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ENCROCHAT: Haulage firm boss nabbed by encrypted phone hack admits drug importation

AN IRISH haulage firm owner who used the encrypted messaging platform EncroChat to lead a criminal network which moved drugs and dirty cash across Europe has been convicted. Thomas Maher, 39, (above) of Wiltshire Close, Warrington, appeared at Liverpool Crown Court this morning [September 25] where he pleaded guilty to two charges relating to importing Class A drugs into the UK and two charges of money laundering. The National Crime Agency (NCA) moved in to arrest Maher following evidence acquired through EncroChat – the encrypted messaging platform that was brought down in June as part of Operation Venetic.

French and Dutch law enforcement cyber experts managed to crack the encryption of the messaging service used by 60,000 criminals worldwide and around 10,000, including Maher, in the UK.

The NCA and British police forces were given access to real-time messages of organised criminals leading to hundreds of raids with so far more than 1,000 people being arrested. NCA Deputy Director Craig Naylor said: “Maher was the logistics man for a number of crime groups, and played a key role in an important criminal infrastructure. He was able to use his contacts and his business to facilitate large amounts of class A drugs to enter the UK and Ireland, with little thought to the damage they inflict on people and communities.

GUILTY: Maher has admitted drug importation and money laundering (NCA)

“Going the other way he was able to ship large amounts of cash, after taking a cut himself, which no doubt was used to fund further criminal activity. “Put simply, organised crime groups can’t function without people like Maher. “Operation Venetic has halted thousands of criminal conspiracies and led to the arrests of hundreds of suspects. Thomas Maher was undoubtedly one of the most significant.” Officers from the NCA monitored Maher’s movements over a seven month period during which he met with associates at hotels and in public spaces in the North West to organise the trafficking of cocaine from Holland to the UK and Ireland. Encrochat messages obtained by the NCA through Operation Venetic showed that in April 2020 he orchestrated the collection and delivery of at least 21 kilos of cocaine from locations in the Netherlands. Associates reported back to Maher as the drugs were picked up, transported and arrived at their final destination in Ireland.  On April 2 an exchange took place at a garage in Lierop, Netherlands, where 11 kilos of cocaine was passed between two vehicles. Two days later, the arrival of the drugs by way of Dunkirk to Dover and eventually Donabate, near Dublin was confirmed. Messages showed that Maher had discussed splitting the profit with one of his group. In another job, Maher made arrangements for 10 kilos of cocaine to be collected from an area near De Strubben in the Netherlands and again delivered to the outskirts of Dublin, which netted further profits. As well as drugs Maher also helped to facilitate the movement of large sums of cash. One charge relates to arranging for 305,000 euros to be transported from Ireland to Holland on behalf of one of his associates, whom he charged a commission for his involvement. In May, An Garda Síochána in Drogheda, Ireland seized a further 600,000 euros in transit, arresting three people. Maher arranged for the movement of this cash. Officers from the NCA arrested Maher on 13 June 2020 at his home in Warrington. He was charged two days later and remanded in custody until today’s plea hearing at Liverpool Crown Court. He will be sentenced later this year.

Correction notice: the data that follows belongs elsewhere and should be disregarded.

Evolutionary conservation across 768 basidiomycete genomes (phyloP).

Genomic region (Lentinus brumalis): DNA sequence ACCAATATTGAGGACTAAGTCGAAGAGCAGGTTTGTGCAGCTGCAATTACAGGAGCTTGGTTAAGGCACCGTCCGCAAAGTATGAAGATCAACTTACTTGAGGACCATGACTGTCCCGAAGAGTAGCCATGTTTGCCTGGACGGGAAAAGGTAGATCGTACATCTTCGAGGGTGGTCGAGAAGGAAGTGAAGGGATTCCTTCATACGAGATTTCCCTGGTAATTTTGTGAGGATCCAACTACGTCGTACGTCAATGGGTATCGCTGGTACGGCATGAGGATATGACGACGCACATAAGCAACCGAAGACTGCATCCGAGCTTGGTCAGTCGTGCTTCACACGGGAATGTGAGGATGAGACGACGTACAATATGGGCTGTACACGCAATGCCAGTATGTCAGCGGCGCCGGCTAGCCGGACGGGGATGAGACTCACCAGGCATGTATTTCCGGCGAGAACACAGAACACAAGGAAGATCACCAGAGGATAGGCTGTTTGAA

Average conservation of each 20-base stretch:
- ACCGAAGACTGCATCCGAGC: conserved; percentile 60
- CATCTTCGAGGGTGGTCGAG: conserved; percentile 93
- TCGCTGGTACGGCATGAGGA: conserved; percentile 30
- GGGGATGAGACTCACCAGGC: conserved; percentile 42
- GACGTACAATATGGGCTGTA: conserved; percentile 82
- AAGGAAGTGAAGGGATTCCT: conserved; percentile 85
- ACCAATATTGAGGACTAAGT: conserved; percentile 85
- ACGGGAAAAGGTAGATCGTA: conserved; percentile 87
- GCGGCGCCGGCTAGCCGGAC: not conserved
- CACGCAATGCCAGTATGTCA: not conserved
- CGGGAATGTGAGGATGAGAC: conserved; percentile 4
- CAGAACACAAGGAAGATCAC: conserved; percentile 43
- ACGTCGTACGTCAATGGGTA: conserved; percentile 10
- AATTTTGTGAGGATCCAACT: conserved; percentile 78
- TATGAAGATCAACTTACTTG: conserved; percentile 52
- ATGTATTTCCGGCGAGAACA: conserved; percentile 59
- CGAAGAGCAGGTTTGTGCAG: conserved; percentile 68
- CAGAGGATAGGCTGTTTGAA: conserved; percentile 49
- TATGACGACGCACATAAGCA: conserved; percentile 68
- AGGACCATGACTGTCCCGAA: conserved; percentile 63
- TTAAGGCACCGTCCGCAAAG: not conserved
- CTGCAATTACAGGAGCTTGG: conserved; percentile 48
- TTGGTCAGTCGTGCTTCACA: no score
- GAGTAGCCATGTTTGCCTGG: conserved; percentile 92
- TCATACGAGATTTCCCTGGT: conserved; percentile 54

DEATHTRAP: 39 bodies were found in this lorry container last October (Reuters)

Last October Maher and wife Joanna, 39, were arrested at their home on suspicion of manslaughter and conspiracy to traffic people in connection with the deaths of 39 Vietnamese nationals whose bodies were discovered in a refrigerated lorry container at Thurrock in Essex after they were trafficked into the country.

Two Range Rovers, a Chevrolet spots car and a motorbike seized and a hair salon owed by Mrs Maher was also searched.

The couple were later released under investigation over the alleged offences and not charged.

They told media at the time that the Scania lorry cab, which pulled the container, and had been registered to them was sold by them to a company in Ireland.

Assistant Commissioner John O'Driscoll who heads Organised and Serious Crime within the Garda Síochána said: “The Garda Síochána and the UK's National Crime Agency have developed a very productive working relationship, resulting in communities in the United Kingdom and Ireland being better protected. “The combined investigative power of such collaboration undertaken at an international level, prevents those involved in organised and serious crime from exploiting international borders in an attempt to avoid prosecution.”


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